Highly sensitive spectroscopy techniques in the microwave and infrared spectral regions have allowed the study of many transient molecules. These experiments have primarily been conducted using cavity-enhanced spectroscopoic techniques such as Fourier Transform Microwave (FTMW) Spectroscopy and Cavity Ringdown Spectroscopy (CRDS). FTMW covers frequencies below 50 GHz, while IR-CRDS covers frequencies above 1000 cm-1. These frequency limits are dictated almost entirely by the availability of radiation sources. The spectral region between these two windows is the submillimeter, or terahertz, frequency window, which has been dubbed the "gap in the electromagnetic spectrum."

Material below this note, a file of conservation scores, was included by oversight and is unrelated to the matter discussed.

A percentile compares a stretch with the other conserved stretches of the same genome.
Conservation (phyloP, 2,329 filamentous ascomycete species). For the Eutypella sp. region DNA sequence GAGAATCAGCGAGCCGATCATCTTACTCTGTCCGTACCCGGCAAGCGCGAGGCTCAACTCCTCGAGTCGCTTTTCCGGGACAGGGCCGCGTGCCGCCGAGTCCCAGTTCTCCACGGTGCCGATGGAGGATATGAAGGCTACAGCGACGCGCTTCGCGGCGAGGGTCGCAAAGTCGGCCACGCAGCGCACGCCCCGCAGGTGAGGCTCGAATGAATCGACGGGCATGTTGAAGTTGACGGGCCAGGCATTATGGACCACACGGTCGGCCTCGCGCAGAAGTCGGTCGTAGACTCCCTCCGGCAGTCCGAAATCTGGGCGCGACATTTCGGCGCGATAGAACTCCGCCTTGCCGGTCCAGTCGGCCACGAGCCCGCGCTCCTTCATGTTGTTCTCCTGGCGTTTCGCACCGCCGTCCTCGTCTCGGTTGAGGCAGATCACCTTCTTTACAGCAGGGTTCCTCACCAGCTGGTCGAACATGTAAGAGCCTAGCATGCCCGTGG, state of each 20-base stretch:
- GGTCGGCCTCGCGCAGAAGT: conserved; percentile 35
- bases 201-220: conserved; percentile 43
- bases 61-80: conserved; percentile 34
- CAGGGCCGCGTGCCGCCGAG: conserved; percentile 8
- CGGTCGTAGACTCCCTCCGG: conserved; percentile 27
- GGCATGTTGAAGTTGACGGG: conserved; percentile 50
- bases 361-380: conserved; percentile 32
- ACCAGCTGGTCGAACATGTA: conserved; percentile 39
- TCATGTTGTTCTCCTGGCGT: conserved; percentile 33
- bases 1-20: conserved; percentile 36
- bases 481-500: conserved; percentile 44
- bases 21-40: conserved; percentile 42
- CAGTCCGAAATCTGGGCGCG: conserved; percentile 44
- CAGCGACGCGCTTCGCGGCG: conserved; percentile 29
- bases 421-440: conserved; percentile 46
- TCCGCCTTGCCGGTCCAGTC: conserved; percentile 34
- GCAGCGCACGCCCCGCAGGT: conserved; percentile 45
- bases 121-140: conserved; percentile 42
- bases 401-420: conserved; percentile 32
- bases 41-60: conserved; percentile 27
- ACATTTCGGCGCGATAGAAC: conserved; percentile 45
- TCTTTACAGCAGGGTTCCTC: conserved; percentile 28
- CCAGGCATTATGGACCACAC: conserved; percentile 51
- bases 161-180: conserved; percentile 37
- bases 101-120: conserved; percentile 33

Another limitation in THz spectroscopy is the lack of mirrors that enable the coupling of THz radiation into the cavity while maintaining high-reflectivity. One promising option is the use of wire-grid polarizers instead of traditional dielectric-coated or metal-coated mirrors. We are currently developing a THz-CRDS instrument using these polarizers. This instrument should rival the sensitivity of FTMW and CRDS spectrometers: